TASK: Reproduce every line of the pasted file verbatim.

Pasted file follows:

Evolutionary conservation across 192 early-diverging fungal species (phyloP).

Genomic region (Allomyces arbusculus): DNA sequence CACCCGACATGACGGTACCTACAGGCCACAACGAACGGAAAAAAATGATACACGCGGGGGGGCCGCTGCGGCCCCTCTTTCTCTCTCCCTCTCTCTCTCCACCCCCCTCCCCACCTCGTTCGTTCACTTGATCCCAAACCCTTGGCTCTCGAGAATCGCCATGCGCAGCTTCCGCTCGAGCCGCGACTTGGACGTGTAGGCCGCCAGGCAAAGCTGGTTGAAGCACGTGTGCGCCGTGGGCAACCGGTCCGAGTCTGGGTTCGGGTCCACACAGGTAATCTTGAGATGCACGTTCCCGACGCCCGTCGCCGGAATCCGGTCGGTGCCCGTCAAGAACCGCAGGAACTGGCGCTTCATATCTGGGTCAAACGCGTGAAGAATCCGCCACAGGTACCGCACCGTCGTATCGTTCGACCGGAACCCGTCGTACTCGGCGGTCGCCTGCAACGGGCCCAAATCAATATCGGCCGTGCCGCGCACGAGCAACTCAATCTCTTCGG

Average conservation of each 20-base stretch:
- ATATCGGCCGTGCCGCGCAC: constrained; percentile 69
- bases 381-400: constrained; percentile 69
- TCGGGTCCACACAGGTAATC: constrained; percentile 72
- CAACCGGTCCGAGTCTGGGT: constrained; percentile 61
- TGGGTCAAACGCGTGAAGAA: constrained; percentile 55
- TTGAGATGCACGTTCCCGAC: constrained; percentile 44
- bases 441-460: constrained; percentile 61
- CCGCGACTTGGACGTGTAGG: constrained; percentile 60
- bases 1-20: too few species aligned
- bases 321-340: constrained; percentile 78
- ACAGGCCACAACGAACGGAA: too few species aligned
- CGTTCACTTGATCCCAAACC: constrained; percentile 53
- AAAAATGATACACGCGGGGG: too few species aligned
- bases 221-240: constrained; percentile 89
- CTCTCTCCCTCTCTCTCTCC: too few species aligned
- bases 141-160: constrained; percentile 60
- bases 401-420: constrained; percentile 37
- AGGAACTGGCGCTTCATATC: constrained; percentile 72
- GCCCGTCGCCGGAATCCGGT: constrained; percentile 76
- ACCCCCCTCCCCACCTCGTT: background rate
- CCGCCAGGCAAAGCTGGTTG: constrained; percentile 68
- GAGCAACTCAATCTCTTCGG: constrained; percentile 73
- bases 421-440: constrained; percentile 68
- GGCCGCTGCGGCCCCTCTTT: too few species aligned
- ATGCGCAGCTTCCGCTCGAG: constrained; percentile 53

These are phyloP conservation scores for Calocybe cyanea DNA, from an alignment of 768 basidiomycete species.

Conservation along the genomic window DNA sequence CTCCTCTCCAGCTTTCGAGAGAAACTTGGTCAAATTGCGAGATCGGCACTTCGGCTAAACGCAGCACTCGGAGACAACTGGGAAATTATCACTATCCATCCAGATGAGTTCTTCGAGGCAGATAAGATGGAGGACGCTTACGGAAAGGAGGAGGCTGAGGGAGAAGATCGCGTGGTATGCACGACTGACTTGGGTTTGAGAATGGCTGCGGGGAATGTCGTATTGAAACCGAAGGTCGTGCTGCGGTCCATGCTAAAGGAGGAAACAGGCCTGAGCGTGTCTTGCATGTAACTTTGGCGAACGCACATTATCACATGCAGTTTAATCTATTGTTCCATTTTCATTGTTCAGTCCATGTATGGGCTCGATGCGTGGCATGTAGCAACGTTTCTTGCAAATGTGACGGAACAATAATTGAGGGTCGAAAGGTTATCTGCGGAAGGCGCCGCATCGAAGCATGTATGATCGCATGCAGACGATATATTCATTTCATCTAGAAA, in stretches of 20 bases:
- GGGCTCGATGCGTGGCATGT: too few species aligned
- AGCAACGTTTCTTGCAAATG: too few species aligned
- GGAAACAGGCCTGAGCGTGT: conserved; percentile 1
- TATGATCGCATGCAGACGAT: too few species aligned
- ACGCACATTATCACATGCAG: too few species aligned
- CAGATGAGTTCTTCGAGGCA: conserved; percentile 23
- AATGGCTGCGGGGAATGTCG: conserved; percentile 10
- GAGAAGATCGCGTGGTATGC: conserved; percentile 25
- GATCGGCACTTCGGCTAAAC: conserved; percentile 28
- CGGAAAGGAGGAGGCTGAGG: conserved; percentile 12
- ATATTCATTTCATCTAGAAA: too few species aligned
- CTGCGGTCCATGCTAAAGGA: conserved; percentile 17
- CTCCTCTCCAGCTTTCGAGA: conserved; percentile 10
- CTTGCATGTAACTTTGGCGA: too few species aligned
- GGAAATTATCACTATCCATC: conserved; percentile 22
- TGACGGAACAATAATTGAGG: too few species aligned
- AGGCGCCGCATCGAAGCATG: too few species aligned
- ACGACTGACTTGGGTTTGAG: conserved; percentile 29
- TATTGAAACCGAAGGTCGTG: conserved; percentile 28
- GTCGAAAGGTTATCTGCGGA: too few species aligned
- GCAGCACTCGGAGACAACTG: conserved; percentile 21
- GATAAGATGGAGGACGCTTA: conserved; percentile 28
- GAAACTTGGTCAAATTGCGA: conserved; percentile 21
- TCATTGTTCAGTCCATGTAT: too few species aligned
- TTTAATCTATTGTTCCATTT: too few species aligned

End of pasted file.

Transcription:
Evolutionary conservation across 192 early-diverging fungal species (phyloP).

Genomic region (Allomyces arbusculus): DNA sequence CACCCGACATGACGGTACCTACAGGCCACAACGAACGGAAAAAAATGATACACGCGGGGGGGCCGCTGCGGCCCCTCTTTCTCTCTCCCTCTCTCTCTCCACCCCCCTCCCCACCTCGTTCGTTCACTTGATCCCAAACCCTTGGCTCTCGAGAATCGCCATGCGCAGCTTCCGCTCGAGCCGCGACTTGGACGTGTAGGCCGCCAGGCAAAGCTGGTTGAAGCACGTGTGCGCCGTGGGCAACCGGTCCGAGTCTGGGTTCGGGTCCACACAGGTAATCTTGAGATGCACGTTCCCGACGCCCGTCGCCGGAATCCGGTCGGTGCCCGTCAAGAACCGCAGGAACTGGCGCTTCATATCTGGGTCAAACGCGTGAAGAATCCGCCACAGGTACCGCACCGTCGTATCGTTCGACCGGAACCCGTCGTACTCGGCGGTCGCCTGCAACGGGCCCAAATCAATATCGGCCGTGCCGCGCACGAGCAACTCAATCTCTTCGG

Average conservation of each 20-base stretch:
- ATATCGGCCGTGCCGCGCAC: constrained; percentile 69
- bases 381-400: constrained; percentile 69
- TCGGGTCCACACAGGTAATC: constrained; percentile 72
- CAACCGGTCCGAGTCTGGGT: constrained; percentile 61
- TGGGTCAAACGCGTGAAGAA: constrained; percentile 55
- TTGAGATGCACGTTCCCGAC: constrained; percentile 44
- bases 441-460: constrained; percentile 61
- CCGCGACTTGGACGTGTAGG: constrained; percentile 60
- bases 1-20: too few species aligned
- bases 321-340: constrained; percentile 78
- ACAGGCCACAACGAACGGAA: too few species aligned
- CGTTCACTTGATCCCAAACC: constrained; percentile 53
- AAAAATGATACACGCGGGGG: too few species aligned
- bases 221-240: constrained; percentile 89
- CTCTCTCCCTCTCTCTCTCC: too few species aligned
- bases 141-160: constrained; percentile 60
- bases 401-420: constrained; percentile 37
- AGGAACTGGCGCTTCATATC: constrained; percentile 72
- GCCCGTCGCCGGAATCCGGT: constrained; percentile 76
- ACCCCCCTCCCCACCTCGTT: background rate
- CCGCCAGGCAAAGCTGGTTG: constrained; percentile 68
- GAGCAACTCAATCTCTTCGG: constrained; percentile 73
- bases 421-440: constrained; percentile 68
- GGCCGCTGCGGCCCCTCTTT: too few species aligned
- ATGCGCAGCTTCCGCTCGAG: constrained; percentile 53

These are phyloP conservation scores for Calocybe cyanea DNA, from an alignment of 768 basidiomycete species.

Conservation along the genomic window DNA sequence CTCCTCTCCAGCTTTCGAGAGAAACTTGGTCAAATTGCGAGATCGGCACTTCGGCTAAACGCAGCACTCGGAGACAACTGGGAAATTATCACTATCCATCCAGATGAGTTCTTCGAGGCAGATAAGATGGAGGACGCTTACGGAAAGGAGGAGGCTGAGGGAGAAGATCGCGTGGTATGCACGACTGACTTGGGTTTGAGAATGGCTGCGGGGAATGTCGTATTGAAACCGAAGGTCGTGCTGCGGTCCATGCTAAAGGAGGAAACAGGCCTGAGCGTGTCTTGCATGTAACTTTGGCGAACGCACATTATCACATGCAGTTTAATCTATTGTTCCATTTTCATTGTTCAGTCCATGTATGGGCTCGATGCGTGGCATGTAGCAACGTTTCTTGCAAATGTGACGGAACAATAATTGAGGGTCGAAAGGTTATCTGCGGAAGGCGCCGCATCGAAGCATGTATGATCGCATGCAGACGATATATTCATTTCATCTAGAAA, in stretches of 20 bases:
- GGGCTCGATGCGTGGCATGT: too few species aligned
- AGCAACGTTTCTTGCAAATG: too few species aligned
- GGAAACAGGCCTGAGCGTGT: conserved; percentile 1
- TATGATCGCATGCAGACGAT: too few species aligned
- ACGCACATTATCACATGCAG: too few species aligned
- CAGATGAGTTCTTCGAGGCA: conserved; percentile 23
- AATGGCTGCGGGGAATGTCG: conserved; percentile 10
- GAGAAGATCGCGTGGTATGC: conserved; percentile 25
- GATCGGCACTTCGGCTAAAC: conserved; percentile 28
- CGGAAAGGAGGAGGCTGAGG: conserved; percentile 12
- ATATTCATTTCATCTAGAAA: too few species aligned
- CTGCGGTCCATGCTAAAGGA: conserved; percentile 17
- CTCCTCTCCAGCTTTCGAGA: conserved; percentile 10
- CTTGCATGTAACTTTGGCGA: too few species aligned
- GGAAATTATCACTATCCATC: conserved; percentile 22
- TGACGGAACAATAATTGAGG: too few species aligned
- AGGCGCCGCATCGAAGCATG: too few species aligned
- ACGACTGACTTGGGTTTGAG: conserved; percentile 29
- TATTGAAACCGAAGGTCGTG: conserved; percentile 28
- GTCGAAAGGTTATCTGCGGA: too few species aligned
- GCAGCACTCGGAGACAACTG: conserved; percentile 21
- GATAAGATGGAGGACGCTTA: conserved; percentile 28
- GAAACTTGGTCAAATTGCGA: conserved; percentile 21
- TCATTGTTCAGTCCATGTAT: too few species aligned
- TTTAATCTATTGTTCCATTT: too few species aligned